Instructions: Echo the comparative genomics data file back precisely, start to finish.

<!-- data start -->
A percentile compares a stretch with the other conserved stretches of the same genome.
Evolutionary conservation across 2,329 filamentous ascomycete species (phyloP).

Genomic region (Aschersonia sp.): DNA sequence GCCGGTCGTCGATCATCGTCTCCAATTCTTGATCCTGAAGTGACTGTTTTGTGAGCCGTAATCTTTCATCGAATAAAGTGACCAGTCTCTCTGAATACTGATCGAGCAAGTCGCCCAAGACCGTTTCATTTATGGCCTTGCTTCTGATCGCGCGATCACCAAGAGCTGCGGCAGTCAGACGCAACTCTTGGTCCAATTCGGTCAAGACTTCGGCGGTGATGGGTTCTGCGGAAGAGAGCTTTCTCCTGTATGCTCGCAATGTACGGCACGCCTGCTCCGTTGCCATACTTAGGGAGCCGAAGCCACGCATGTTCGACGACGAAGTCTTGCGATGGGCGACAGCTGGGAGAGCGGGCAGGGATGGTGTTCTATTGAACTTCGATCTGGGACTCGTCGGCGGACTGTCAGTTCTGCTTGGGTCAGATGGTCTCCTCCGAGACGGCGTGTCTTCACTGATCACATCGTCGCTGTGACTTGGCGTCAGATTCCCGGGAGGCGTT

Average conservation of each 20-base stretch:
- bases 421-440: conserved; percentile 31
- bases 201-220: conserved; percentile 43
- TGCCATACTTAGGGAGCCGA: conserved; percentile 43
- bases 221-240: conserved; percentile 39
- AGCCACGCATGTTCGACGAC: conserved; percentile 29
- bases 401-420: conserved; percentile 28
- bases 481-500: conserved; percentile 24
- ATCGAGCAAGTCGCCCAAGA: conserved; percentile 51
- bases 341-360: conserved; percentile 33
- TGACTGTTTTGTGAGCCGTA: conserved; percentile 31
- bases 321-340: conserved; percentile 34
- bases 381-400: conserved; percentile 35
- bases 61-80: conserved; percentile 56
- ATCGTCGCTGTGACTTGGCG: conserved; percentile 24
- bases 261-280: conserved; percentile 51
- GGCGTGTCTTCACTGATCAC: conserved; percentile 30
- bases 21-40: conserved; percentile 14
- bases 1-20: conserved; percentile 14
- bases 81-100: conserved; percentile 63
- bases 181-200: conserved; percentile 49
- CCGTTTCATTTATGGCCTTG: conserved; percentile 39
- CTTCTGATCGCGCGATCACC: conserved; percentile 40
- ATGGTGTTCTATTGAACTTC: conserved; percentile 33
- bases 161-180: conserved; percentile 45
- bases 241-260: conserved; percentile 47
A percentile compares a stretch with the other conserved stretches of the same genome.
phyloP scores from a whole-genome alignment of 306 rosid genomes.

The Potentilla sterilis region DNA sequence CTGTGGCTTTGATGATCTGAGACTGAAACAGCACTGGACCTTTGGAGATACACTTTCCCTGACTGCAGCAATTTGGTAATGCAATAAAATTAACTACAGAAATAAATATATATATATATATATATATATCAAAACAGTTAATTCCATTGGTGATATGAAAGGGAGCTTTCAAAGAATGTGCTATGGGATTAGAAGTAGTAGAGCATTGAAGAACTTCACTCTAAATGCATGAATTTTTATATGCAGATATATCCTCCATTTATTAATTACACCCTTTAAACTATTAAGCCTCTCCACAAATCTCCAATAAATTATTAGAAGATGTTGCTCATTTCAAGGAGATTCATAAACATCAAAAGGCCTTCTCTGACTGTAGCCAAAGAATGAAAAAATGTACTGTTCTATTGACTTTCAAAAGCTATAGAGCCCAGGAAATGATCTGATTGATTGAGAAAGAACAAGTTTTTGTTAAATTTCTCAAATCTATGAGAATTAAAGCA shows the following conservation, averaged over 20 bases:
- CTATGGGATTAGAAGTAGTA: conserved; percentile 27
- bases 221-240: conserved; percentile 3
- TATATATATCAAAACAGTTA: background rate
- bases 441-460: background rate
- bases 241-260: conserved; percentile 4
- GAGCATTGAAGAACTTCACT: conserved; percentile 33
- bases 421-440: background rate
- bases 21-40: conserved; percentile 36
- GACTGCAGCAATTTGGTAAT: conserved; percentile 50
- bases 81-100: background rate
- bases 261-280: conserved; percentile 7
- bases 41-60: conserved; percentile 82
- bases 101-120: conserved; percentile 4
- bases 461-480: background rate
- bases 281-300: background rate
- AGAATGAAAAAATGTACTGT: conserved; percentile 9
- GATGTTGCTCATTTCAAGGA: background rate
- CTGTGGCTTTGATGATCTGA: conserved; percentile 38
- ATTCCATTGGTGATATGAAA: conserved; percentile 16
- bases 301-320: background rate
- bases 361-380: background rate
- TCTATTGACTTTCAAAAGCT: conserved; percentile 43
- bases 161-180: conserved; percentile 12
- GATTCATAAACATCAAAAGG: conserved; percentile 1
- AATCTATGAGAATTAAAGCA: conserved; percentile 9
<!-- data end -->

A percentile compares a stretch with the other conserved stretches of the same genome.
Evolutionary conservation across 2,329 filamentous ascomycete species (phyloP).

Genomic region (Aschersonia sp.): DNA sequence GCCGGTCGTCGATCATCGTCTCCAATTCTTGATCCTGAAGTGACTGTTTTGTGAGCCGTAATCTTTCATCGAATAAAGTGACCAGTCTCTCTGAATACTGATCGAGCAAGTCGCCCAAGACCGTTTCATTTATGGCCTTGCTTCTGATCGCGCGATCACCAAGAGCTGCGGCAGTCAGACGCAACTCTTGGTCCAATTCGGTCAAGACTTCGGCGGTGATGGGTTCTGCGGAAGAGAGCTTTCTCCTGTATGCTCGCAATGTACGGCACGCCTGCTCCGTTGCCATACTTAGGGAGCCGAAGCCACGCATGTTCGACGACGAAGTCTTGCGATGGGCGACAGCTGGGAGAGCGGGCAGGGATGGTGTTCTATTGAACTTCGATCTGGGACTCGTCGGCGGACTGTCAGTTCTGCTTGGGTCAGATGGTCTCCTCCGAGACGGCGTGTCTTCACTGATCACATCGTCGCTGTGACTTGGCGTCAGATTCCCGGGAGGCGTT

Average conservation of each 20-base stretch:
- bases 421-440: conserved; percentile 31
- bases 201-220: conserved; percentile 43
- TGCCATACTTAGGGAGCCGA: conserved; percentile 43
- bases 221-240: conserved; percentile 39
- AGCCACGCATGTTCGACGAC: conserved; percentile 29
- bases 401-420: conserved; percentile 28
- bases 481-500: conserved; percentile 24
- ATCGAGCAAGTCGCCCAAGA: conserved; percentile 51
- bases 341-360: conserved; percentile 33
- TGACTGTTTTGTGAGCCGTA: conserved; percentile 31
- bases 321-340: conserved; percentile 34
- bases 381-400: conserved; percentile 35
- bases 61-80: conserved; percentile 56
- ATCGTCGCTGTGACTTGGCG: conserved; percentile 24
- bases 261-280: conserved; percentile 51
- GGCGTGTCTTCACTGATCAC: conserved; percentile 30
- bases 21-40: conserved; percentile 14
- bases 1-20: conserved; percentile 14
- bases 81-100: conserved; percentile 63
- bases 181-200: conserved; percentile 49
- CCGTTTCATTTATGGCCTTG: conserved; percentile 39
- CTTCTGATCGCGCGATCACC: conserved; percentile 40
- ATGGTGTTCTATTGAACTTC: conserved; percentile 33
- bases 161-180: conserved; percentile 45
- bases 241-260: conserved; percentile 47
A percentile compares a stretch with the other conserved stretches of the same genome.
phyloP scores from a whole-genome alignment of 306 rosid genomes.

The Potentilla sterilis region DNA sequence CTGTGGCTTTGATGATCTGAGACTGAAACAGCACTGGACCTTTGGAGATACACTTTCCCTGACTGCAGCAATTTGGTAATGCAATAAAATTAACTACAGAAATAAATATATATATATATATATATATATCAAAACAGTTAATTCCATTGGTGATATGAAAGGGAGCTTTCAAAGAATGTGCTATGGGATTAGAAGTAGTAGAGCATTGAAGAACTTCACTCTAAATGCATGAATTTTTATATGCAGATATATCCTCCATTTATTAATTACACCCTTTAAACTATTAAGCCTCTCCACAAATCTCCAATAAATTATTAGAAGATGTTGCTCATTTCAAGGAGATTCATAAACATCAAAAGGCCTTCTCTGACTGTAGCCAAAGAATGAAAAAATGTACTGTTCTATTGACTTTCAAAAGCTATAGAGCCCAGGAAATGATCTGATTGATTGAGAAAGAACAAGTTTTTGTTAAATTTCTCAAATCTATGAGAATTAAAGCA shows the following conservation, averaged over 20 bases:
- CTATGGGATTAGAAGTAGTA: conserved; percentile 27
- bases 221-240: conserved; percentile 3
- TATATATATCAAAACAGTTA: background rate
- bases 441-460: background rate
- bases 241-260: conserved; percentile 4
- GAGCATTGAAGAACTTCACT: conserved; percentile 33
- bases 421-440: background rate
- bases 21-40: conserved; percentile 36
- GACTGCAGCAATTTGGTAAT: conserved; percentile 50
- bases 81-100: background rate
- bases 261-280: conserved; percentile 7
- bases 41-60: conserved; percentile 82
- bases 101-120: conserved; percentile 4
- bases 461-480: background rate
- bases 281-300: background rate
- AGAATGAAAAAATGTACTGT: conserved; percentile 9
- GATGTTGCTCATTTCAAGGA: background rate
- CTGTGGCTTTGATGATCTGA: conserved; percentile 38
- ATTCCATTGGTGATATGAAA: conserved; percentile 16
- bases 301-320: background rate
- bases 361-380: background rate
- TCTATTGACTTTCAAAAGCT: conserved; percentile 43
- bases 161-180: conserved; percentile 12
- GATTCATAAACATCAAAAGG: conserved; percentile 1
- AATCTATGAGAATTAAAGCA: conserved; percentile 9